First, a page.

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Lit Happens

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A year after Chicago's librarians and booksellers chose To Kill a Mockingbird as the book to bring the city together, a similar group of literary busybodies has taken up the cause in New York. But the front-runner, Chang-rae Lee's Native Speaker, seems unlikely to unite the committee (one faction is vying for James McBride's The Color of Water), let alone a city of 8 million. We asked New York's literati, "What book should we all read at the same time?"

Jonathan Franzen:
"The House of Mirth, by Edith Wharton, a killer novel capable of getting the city's population weeping as one."

Tom Wolfe:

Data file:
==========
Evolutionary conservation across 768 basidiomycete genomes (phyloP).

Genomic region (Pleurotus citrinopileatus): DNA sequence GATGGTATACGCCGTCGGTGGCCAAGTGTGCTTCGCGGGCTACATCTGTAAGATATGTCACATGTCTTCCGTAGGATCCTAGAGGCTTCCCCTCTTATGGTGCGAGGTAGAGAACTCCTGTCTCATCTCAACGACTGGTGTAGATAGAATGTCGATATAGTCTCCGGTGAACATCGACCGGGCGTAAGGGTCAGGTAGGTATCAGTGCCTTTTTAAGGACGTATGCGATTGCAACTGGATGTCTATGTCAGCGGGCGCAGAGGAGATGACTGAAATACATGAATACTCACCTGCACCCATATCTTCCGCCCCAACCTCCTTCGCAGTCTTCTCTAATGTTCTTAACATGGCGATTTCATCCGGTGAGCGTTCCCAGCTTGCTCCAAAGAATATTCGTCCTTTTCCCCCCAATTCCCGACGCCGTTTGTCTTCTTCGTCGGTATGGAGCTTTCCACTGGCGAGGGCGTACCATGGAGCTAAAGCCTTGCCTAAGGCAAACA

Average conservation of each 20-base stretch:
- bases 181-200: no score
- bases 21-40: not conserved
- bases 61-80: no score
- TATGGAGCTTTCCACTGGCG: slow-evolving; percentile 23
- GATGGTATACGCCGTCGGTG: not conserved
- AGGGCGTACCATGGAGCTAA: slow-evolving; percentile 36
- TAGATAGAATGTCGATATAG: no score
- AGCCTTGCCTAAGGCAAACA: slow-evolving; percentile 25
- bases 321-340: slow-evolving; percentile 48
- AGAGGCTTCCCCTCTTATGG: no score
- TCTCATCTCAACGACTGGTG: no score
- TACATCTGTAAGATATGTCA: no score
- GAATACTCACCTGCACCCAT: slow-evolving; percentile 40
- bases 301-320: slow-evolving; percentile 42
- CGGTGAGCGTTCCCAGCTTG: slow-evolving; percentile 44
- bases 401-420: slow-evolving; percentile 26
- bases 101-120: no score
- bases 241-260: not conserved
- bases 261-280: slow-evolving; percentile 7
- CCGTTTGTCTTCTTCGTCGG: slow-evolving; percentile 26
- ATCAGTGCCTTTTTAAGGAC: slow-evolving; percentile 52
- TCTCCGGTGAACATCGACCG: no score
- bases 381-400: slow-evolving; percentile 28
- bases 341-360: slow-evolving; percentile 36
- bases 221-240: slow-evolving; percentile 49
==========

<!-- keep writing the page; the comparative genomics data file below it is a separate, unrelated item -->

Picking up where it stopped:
"Sister Carrie, by Theodore Dreiser, the first great American novel of the city."

Norman Mailer:
"U.S.A., by John Dos Passos."

Susan Sontag:
"Sleepless Nights, by Elizabeth Hardwick, a book of dreams and memories, both true and false, about coming to New York from Kentucky, choosing New York, sticking with New York."

Chip McGrath:
"Chang-rae Lee is a very good friend of mine, so if you want a better book than Native Speaker, I'd say A Gesture Life, his other book."

Jimmy Breslin:
"The Color of Water is a piece of shit. Librarians are the nicest people we have, but why don't they leave us alone?"

Fran Lebowitz:
"The only book that would turn New York into a giant book club is a checkbook!"


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